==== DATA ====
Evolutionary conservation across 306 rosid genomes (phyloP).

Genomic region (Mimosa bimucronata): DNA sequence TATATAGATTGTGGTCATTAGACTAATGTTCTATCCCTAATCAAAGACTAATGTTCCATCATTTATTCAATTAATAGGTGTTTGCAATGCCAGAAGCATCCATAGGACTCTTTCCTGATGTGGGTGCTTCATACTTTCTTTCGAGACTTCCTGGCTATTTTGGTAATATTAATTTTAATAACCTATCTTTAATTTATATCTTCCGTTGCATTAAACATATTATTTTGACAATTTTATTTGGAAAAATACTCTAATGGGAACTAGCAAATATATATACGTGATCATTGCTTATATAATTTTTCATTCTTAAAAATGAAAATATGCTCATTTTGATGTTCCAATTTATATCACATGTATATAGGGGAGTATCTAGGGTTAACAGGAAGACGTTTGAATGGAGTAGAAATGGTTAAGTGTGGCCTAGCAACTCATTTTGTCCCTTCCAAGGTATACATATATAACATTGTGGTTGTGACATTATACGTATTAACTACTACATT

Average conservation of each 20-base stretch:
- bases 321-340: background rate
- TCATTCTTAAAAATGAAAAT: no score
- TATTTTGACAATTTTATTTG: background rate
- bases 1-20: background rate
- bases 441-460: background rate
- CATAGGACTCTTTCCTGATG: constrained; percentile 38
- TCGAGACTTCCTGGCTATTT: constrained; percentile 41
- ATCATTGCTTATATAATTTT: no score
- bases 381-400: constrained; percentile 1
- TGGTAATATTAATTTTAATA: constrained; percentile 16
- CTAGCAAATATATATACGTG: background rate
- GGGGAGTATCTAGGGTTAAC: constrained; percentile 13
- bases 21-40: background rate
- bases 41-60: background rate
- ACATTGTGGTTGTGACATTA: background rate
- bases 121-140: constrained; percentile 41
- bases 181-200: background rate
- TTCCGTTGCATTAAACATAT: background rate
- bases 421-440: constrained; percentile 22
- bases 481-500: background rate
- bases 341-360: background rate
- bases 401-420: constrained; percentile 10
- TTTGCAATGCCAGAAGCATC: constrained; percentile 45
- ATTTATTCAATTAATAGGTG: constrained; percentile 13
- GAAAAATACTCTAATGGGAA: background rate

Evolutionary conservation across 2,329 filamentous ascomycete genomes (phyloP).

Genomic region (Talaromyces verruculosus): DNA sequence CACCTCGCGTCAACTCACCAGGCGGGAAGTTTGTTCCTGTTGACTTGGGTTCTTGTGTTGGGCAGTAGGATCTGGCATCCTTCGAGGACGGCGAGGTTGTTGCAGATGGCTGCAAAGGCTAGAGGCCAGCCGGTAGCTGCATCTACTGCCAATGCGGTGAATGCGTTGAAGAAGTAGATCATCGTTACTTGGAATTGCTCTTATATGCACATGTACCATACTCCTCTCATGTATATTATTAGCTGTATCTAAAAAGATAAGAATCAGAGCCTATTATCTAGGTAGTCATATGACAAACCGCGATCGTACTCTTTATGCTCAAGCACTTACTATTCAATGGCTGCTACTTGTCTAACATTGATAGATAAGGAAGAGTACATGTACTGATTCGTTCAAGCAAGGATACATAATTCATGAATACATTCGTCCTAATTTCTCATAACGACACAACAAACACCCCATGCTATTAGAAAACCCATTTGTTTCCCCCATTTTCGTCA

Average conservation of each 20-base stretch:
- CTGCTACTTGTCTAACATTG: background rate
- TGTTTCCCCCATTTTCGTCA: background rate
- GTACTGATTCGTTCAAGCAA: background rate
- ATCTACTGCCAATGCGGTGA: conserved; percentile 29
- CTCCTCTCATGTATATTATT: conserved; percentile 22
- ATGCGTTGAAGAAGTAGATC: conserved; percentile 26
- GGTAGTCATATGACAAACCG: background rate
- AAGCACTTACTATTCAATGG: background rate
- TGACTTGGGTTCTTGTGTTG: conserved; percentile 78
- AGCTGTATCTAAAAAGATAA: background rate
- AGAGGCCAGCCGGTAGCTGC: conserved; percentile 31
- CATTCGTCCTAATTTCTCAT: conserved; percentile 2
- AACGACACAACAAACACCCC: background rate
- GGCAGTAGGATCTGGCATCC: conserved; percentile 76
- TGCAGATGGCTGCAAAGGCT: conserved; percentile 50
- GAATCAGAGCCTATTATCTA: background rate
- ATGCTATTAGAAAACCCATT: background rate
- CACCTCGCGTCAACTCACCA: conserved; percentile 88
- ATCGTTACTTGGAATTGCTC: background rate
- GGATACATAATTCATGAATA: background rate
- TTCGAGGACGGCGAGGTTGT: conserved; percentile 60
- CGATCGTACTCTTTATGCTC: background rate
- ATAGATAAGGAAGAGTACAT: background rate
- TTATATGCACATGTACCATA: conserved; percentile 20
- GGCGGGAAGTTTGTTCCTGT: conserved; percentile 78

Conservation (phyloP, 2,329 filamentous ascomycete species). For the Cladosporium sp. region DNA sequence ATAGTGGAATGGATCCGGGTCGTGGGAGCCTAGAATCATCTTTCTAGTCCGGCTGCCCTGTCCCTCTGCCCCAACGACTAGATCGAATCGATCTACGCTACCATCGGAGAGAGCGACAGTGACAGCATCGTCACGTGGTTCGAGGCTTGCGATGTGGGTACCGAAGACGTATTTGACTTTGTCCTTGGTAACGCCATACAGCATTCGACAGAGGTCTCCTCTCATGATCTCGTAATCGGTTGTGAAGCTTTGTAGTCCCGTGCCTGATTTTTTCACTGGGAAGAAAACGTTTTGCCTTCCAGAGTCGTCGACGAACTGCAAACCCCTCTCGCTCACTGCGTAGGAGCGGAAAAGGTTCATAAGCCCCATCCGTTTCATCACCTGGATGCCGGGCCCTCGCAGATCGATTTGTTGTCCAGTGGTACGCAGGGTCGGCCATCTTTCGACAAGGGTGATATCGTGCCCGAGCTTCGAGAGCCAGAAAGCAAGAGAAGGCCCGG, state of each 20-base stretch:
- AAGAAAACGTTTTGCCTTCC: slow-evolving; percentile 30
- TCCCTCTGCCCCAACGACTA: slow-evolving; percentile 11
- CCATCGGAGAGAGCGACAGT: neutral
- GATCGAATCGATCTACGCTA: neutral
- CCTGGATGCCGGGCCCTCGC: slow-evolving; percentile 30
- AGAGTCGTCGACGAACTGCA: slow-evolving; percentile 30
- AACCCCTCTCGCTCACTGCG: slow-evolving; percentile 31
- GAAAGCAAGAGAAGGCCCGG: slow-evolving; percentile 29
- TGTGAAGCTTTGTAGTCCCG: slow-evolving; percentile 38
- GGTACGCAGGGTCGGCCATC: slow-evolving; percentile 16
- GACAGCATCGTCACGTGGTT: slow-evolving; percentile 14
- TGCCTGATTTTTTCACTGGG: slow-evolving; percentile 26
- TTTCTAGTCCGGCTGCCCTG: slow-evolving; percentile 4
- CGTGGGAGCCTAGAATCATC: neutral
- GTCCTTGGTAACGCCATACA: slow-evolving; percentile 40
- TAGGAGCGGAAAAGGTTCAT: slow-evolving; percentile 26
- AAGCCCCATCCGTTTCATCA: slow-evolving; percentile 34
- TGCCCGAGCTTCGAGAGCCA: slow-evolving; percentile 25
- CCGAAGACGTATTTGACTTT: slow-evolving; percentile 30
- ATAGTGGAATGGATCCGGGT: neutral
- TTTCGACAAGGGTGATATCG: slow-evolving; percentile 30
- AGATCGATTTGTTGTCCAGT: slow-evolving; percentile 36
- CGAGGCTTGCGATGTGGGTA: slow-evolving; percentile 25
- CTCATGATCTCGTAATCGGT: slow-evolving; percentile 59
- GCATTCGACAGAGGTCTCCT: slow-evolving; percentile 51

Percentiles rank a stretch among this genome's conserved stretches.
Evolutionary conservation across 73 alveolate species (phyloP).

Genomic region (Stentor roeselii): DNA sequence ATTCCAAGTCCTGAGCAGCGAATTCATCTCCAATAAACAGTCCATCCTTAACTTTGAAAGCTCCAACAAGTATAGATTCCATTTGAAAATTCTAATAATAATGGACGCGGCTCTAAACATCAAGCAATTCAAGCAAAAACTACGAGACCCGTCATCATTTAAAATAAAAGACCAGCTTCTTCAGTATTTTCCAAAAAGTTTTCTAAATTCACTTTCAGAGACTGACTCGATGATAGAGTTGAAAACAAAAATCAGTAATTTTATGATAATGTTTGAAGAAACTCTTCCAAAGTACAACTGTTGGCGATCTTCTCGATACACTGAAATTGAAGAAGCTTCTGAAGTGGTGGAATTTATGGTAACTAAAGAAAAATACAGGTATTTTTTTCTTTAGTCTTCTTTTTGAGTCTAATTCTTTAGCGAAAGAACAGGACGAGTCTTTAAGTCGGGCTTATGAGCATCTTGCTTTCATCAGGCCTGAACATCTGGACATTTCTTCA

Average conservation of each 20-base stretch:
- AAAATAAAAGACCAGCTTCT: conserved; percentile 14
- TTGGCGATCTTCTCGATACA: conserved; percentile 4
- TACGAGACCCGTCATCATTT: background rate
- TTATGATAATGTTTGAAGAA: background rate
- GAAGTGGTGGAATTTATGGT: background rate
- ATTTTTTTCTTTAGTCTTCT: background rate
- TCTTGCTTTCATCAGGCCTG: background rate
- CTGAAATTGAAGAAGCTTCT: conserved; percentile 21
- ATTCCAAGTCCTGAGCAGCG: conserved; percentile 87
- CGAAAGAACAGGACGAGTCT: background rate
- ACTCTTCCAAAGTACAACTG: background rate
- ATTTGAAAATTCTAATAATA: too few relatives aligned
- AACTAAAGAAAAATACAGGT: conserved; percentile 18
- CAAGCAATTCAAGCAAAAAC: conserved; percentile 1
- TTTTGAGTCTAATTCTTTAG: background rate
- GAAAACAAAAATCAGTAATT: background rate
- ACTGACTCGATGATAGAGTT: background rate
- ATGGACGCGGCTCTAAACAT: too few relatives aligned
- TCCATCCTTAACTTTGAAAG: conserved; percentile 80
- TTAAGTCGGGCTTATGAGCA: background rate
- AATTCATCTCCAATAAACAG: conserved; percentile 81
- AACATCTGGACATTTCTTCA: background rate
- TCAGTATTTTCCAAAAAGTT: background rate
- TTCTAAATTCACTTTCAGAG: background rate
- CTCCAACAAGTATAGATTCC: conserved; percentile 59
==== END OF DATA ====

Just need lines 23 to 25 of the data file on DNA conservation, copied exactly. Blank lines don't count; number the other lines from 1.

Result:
- bases 481-500: background rate
- bases 341-360: background rate
- bases 401-420: constrained; percentile 10